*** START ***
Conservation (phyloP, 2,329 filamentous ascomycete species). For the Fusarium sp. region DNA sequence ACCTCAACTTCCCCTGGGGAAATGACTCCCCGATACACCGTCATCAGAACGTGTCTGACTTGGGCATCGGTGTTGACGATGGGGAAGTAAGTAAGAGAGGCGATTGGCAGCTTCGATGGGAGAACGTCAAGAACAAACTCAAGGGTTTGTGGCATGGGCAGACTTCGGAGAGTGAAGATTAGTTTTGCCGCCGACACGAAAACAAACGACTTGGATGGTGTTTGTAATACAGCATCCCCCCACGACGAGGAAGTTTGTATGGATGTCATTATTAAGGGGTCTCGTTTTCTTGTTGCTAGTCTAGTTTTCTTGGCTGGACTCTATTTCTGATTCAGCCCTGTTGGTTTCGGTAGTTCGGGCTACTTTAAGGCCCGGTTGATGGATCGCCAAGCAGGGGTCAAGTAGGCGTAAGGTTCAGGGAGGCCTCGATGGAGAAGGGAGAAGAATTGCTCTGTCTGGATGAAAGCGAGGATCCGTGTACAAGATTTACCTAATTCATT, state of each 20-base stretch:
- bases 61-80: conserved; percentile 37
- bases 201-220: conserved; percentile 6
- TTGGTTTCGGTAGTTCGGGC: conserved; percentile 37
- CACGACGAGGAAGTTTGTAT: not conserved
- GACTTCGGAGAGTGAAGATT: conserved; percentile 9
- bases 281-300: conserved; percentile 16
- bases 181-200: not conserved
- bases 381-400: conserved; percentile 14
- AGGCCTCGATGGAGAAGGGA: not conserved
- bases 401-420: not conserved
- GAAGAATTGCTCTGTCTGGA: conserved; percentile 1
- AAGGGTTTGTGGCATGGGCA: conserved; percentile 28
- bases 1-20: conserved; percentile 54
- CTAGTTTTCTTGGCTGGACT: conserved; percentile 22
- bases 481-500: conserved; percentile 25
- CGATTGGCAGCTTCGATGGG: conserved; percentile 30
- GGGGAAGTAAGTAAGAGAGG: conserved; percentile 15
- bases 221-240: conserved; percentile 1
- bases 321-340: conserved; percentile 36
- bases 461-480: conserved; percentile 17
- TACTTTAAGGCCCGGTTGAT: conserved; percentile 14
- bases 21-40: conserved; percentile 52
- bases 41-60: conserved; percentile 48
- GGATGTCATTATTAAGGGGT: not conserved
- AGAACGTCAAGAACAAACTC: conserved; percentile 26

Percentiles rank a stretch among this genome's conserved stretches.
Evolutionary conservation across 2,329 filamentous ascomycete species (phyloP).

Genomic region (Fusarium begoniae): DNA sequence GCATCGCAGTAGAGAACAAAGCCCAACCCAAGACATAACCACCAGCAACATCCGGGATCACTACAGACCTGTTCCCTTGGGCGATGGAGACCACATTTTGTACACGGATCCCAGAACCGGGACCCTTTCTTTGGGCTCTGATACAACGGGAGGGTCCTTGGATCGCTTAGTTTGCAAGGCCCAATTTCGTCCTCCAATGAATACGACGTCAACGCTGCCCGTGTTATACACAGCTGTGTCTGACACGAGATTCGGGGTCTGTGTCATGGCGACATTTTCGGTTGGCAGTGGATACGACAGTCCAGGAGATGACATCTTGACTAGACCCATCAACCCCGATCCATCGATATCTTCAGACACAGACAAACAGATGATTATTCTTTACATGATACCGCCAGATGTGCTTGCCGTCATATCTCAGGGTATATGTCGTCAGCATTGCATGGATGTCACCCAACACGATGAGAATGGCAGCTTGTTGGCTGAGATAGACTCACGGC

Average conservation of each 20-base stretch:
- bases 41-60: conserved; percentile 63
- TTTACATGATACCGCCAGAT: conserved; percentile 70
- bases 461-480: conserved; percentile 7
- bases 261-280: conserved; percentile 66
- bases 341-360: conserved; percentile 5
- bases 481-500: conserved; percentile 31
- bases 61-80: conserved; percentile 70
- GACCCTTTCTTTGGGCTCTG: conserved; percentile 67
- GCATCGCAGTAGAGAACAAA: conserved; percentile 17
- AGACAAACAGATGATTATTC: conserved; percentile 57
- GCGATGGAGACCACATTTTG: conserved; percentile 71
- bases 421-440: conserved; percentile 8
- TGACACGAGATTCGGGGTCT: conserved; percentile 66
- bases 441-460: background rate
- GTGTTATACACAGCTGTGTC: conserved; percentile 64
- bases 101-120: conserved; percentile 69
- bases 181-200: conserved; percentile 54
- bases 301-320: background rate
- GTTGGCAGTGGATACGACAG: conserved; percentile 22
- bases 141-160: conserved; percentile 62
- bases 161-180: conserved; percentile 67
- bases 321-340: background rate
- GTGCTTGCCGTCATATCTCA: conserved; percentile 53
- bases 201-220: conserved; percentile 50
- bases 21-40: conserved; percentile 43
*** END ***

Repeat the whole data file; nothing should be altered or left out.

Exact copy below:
Conservation (phyloP, 2,329 filamentous ascomycete species). For the Fusarium sp. region DNA sequence ACCTCAACTTCCCCTGGGGAAATGACTCCCCGATACACCGTCATCAGAACGTGTCTGACTTGGGCATCGGTGTTGACGATGGGGAAGTAAGTAAGAGAGGCGATTGGCAGCTTCGATGGGAGAACGTCAAGAACAAACTCAAGGGTTTGTGGCATGGGCAGACTTCGGAGAGTGAAGATTAGTTTTGCCGCCGACACGAAAACAAACGACTTGGATGGTGTTTGTAATACAGCATCCCCCCACGACGAGGAAGTTTGTATGGATGTCATTATTAAGGGGTCTCGTTTTCTTGTTGCTAGTCTAGTTTTCTTGGCTGGACTCTATTTCTGATTCAGCCCTGTTGGTTTCGGTAGTTCGGGCTACTTTAAGGCCCGGTTGATGGATCGCCAAGCAGGGGTCAAGTAGGCGTAAGGTTCAGGGAGGCCTCGATGGAGAAGGGAGAAGAATTGCTCTGTCTGGATGAAAGCGAGGATCCGTGTACAAGATTTACCTAATTCATT, state of each 20-base stretch:
- bases 61-80: conserved; percentile 37
- bases 201-220: conserved; percentile 6
- TTGGTTTCGGTAGTTCGGGC: conserved; percentile 37
- CACGACGAGGAAGTTTGTAT: not conserved
- GACTTCGGAGAGTGAAGATT: conserved; percentile 9
- bases 281-300: conserved; percentile 16
- bases 181-200: not conserved
- bases 381-400: conserved; percentile 14
- AGGCCTCGATGGAGAAGGGA: not conserved
- bases 401-420: not conserved
- GAAGAATTGCTCTGTCTGGA: conserved; percentile 1
- AAGGGTTTGTGGCATGGGCA: conserved; percentile 28
- bases 1-20: conserved; percentile 54
- CTAGTTTTCTTGGCTGGACT: conserved; percentile 22
- bases 481-500: conserved; percentile 25
- CGATTGGCAGCTTCGATGGG: conserved; percentile 30
- GGGGAAGTAAGTAAGAGAGG: conserved; percentile 15
- bases 221-240: conserved; percentile 1
- bases 321-340: conserved; percentile 36
- bases 461-480: conserved; percentile 17
- TACTTTAAGGCCCGGTTGAT: conserved; percentile 14
- bases 21-40: conserved; percentile 52
- bases 41-60: conserved; percentile 48
- GGATGTCATTATTAAGGGGT: not conserved
- AGAACGTCAAGAACAAACTC: conserved; percentile 26

Percentiles rank a stretch among this genome's conserved stretches.
Evolutionary conservation across 2,329 filamentous ascomycete species (phyloP).

Genomic region (Fusarium begoniae): DNA sequence GCATCGCAGTAGAGAACAAAGCCCAACCCAAGACATAACCACCAGCAACATCCGGGATCACTACAGACCTGTTCCCTTGGGCGATGGAGACCACATTTTGTACACGGATCCCAGAACCGGGACCCTTTCTTTGGGCTCTGATACAACGGGAGGGTCCTTGGATCGCTTAGTTTGCAAGGCCCAATTTCGTCCTCCAATGAATACGACGTCAACGCTGCCCGTGTTATACACAGCTGTGTCTGACACGAGATTCGGGGTCTGTGTCATGGCGACATTTTCGGTTGGCAGTGGATACGACAGTCCAGGAGATGACATCTTGACTAGACCCATCAACCCCGATCCATCGATATCTTCAGACACAGACAAACAGATGATTATTCTTTACATGATACCGCCAGATGTGCTTGCCGTCATATCTCAGGGTATATGTCGTCAGCATTGCATGGATGTCACCCAACACGATGAGAATGGCAGCTTGTTGGCTGAGATAGACTCACGGC

Average conservation of each 20-base stretch:
- bases 41-60: conserved; percentile 63
- TTTACATGATACCGCCAGAT: conserved; percentile 70
- bases 461-480: conserved; percentile 7
- bases 261-280: conserved; percentile 66
- bases 341-360: conserved; percentile 5
- bases 481-500: conserved; percentile 31
- bases 61-80: conserved; percentile 70
- GACCCTTTCTTTGGGCTCTG: conserved; percentile 67
- GCATCGCAGTAGAGAACAAA: conserved; percentile 17
- AGACAAACAGATGATTATTC: conserved; percentile 57
- GCGATGGAGACCACATTTTG: conserved; percentile 71
- bases 421-440: conserved; percentile 8
- TGACACGAGATTCGGGGTCT: conserved; percentile 66
- bases 441-460: background rate
- GTGTTATACACAGCTGTGTC: conserved; percentile 64
- bases 101-120: conserved; percentile 69
- bases 181-200: conserved; percentile 54
- bases 301-320: background rate
- GTTGGCAGTGGATACGACAG: conserved; percentile 22
- bases 141-160: conserved; percentile 62
- bases 161-180: conserved; percentile 67
- bases 321-340: background rate
- GTGCTTGCCGTCATATCTCA: conserved; percentile 53
- bases 201-220: conserved; percentile 50
- bases 21-40: conserved; percentile 43